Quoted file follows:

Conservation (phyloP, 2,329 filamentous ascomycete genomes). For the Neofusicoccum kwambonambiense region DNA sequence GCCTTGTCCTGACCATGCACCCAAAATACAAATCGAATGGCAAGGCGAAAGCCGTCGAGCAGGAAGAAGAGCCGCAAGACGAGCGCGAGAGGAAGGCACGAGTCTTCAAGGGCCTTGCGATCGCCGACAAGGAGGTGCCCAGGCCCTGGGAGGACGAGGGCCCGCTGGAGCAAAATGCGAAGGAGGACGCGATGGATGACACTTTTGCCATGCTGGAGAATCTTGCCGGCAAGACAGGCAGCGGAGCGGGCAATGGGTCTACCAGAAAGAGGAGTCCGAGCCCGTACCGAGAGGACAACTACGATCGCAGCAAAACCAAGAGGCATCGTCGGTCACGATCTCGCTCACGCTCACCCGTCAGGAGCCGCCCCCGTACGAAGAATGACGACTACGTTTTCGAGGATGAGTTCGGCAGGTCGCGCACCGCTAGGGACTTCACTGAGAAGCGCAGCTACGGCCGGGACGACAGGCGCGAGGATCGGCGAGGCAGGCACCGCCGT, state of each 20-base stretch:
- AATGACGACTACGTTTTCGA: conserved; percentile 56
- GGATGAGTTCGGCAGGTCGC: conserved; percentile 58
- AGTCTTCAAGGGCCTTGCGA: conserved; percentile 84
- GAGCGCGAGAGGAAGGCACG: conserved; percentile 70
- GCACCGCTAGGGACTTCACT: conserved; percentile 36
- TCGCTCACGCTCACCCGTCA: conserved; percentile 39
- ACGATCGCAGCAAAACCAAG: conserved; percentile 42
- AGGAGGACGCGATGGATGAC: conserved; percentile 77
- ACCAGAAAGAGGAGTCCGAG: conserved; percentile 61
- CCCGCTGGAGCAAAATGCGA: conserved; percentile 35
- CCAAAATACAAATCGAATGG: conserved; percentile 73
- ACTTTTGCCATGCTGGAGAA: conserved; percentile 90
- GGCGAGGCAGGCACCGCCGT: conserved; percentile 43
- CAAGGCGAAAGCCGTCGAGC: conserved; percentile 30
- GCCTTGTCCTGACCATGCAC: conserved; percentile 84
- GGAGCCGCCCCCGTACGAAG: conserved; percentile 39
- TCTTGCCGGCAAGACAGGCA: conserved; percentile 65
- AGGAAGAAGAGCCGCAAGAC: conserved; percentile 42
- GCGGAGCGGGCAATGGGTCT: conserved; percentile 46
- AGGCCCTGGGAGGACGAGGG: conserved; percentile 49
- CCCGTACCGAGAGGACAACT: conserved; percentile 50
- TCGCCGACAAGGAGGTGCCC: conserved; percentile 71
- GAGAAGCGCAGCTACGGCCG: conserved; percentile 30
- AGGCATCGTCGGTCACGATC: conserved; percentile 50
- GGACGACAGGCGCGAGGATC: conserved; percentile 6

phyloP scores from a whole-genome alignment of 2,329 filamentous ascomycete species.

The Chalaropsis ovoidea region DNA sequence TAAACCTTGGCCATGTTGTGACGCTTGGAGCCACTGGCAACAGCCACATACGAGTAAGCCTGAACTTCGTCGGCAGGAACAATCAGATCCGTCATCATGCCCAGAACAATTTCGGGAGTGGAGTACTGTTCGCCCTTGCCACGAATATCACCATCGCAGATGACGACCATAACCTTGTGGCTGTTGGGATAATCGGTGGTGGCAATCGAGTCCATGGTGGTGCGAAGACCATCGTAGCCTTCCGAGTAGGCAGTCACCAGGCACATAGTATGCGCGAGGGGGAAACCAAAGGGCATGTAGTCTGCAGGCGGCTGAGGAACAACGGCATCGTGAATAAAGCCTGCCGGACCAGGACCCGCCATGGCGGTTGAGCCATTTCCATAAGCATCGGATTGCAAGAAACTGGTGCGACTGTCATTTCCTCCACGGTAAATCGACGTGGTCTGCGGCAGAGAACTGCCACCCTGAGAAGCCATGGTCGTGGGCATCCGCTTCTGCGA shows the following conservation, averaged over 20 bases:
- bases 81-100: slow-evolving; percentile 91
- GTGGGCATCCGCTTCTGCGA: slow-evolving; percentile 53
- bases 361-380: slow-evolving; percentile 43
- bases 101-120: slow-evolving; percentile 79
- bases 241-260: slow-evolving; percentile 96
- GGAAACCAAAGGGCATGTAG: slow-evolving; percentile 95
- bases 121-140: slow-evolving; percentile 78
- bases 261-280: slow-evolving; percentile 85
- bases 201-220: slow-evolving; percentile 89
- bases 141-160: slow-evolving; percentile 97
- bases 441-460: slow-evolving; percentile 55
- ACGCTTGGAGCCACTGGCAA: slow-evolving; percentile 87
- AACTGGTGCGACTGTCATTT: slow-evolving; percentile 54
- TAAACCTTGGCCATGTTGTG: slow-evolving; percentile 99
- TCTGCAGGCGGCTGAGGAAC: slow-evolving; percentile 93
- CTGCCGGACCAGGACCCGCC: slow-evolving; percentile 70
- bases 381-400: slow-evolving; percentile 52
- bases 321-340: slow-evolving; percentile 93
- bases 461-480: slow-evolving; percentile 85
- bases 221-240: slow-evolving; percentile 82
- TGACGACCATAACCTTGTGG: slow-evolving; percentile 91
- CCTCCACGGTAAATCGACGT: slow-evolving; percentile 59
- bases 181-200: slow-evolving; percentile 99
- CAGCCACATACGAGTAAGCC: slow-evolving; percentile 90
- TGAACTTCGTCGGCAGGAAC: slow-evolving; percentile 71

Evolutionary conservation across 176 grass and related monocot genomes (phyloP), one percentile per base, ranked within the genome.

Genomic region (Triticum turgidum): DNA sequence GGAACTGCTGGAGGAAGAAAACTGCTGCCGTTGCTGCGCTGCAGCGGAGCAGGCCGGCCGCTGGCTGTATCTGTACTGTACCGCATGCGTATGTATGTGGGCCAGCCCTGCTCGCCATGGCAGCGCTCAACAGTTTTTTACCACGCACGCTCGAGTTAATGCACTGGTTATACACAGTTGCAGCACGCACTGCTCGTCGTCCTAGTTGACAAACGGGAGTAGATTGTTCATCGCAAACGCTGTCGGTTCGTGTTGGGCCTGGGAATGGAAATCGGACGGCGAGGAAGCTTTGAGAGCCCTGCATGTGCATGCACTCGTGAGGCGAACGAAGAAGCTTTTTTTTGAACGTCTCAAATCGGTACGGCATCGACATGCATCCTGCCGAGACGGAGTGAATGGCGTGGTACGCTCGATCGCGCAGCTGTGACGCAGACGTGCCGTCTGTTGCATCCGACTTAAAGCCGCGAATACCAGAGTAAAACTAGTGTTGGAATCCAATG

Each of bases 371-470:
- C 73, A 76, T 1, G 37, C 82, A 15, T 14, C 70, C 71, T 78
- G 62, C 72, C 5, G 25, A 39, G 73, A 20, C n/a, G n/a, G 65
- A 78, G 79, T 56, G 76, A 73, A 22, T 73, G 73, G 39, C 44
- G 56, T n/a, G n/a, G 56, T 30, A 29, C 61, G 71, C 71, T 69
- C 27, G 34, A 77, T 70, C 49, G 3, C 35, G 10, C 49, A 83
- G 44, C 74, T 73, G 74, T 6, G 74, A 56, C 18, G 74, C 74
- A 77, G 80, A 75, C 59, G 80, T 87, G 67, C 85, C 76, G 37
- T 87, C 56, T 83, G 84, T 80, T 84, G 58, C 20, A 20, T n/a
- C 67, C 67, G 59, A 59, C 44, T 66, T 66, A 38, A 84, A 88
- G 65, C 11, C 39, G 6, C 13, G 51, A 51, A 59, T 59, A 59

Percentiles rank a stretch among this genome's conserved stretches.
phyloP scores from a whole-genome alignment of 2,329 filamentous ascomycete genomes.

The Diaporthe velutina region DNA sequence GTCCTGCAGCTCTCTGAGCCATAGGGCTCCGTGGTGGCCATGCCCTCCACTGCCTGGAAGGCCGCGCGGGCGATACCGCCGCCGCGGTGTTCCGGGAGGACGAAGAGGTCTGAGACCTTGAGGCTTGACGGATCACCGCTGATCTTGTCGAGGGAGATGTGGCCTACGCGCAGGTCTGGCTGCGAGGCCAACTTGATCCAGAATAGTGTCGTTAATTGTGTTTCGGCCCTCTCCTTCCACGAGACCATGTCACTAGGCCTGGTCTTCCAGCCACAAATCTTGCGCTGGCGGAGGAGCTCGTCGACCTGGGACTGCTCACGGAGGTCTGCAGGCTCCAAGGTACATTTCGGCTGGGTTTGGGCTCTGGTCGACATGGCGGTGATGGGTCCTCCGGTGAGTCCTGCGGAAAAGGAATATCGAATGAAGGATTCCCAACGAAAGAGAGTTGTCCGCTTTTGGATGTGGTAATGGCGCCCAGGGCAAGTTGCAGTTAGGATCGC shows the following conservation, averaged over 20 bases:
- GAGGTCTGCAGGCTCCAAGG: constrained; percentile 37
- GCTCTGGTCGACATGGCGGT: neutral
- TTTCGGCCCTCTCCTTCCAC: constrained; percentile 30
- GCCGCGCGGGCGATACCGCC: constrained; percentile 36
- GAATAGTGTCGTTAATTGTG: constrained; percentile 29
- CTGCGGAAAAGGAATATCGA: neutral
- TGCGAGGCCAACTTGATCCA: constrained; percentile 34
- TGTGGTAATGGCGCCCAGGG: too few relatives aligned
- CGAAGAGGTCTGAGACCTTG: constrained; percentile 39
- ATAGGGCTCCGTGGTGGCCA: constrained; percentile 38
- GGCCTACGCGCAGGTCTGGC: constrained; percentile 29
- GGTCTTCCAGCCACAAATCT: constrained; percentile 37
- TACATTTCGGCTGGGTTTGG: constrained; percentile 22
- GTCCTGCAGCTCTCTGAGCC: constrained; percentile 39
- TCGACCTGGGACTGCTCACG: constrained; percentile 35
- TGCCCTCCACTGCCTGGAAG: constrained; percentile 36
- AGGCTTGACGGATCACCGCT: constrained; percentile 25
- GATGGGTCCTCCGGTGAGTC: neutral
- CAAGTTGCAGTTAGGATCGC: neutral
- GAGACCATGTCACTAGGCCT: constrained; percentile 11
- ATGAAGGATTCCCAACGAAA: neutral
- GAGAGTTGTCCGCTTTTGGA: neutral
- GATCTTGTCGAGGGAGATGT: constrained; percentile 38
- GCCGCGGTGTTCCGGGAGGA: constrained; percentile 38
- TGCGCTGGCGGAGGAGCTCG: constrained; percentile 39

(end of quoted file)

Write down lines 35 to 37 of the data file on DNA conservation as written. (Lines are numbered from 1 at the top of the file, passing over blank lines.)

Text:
- bases 121-140: slow-evolving; percentile 78
- bases 261-280: slow-evolving; percentile 85
- bases 201-220: slow-evolving; percentile 89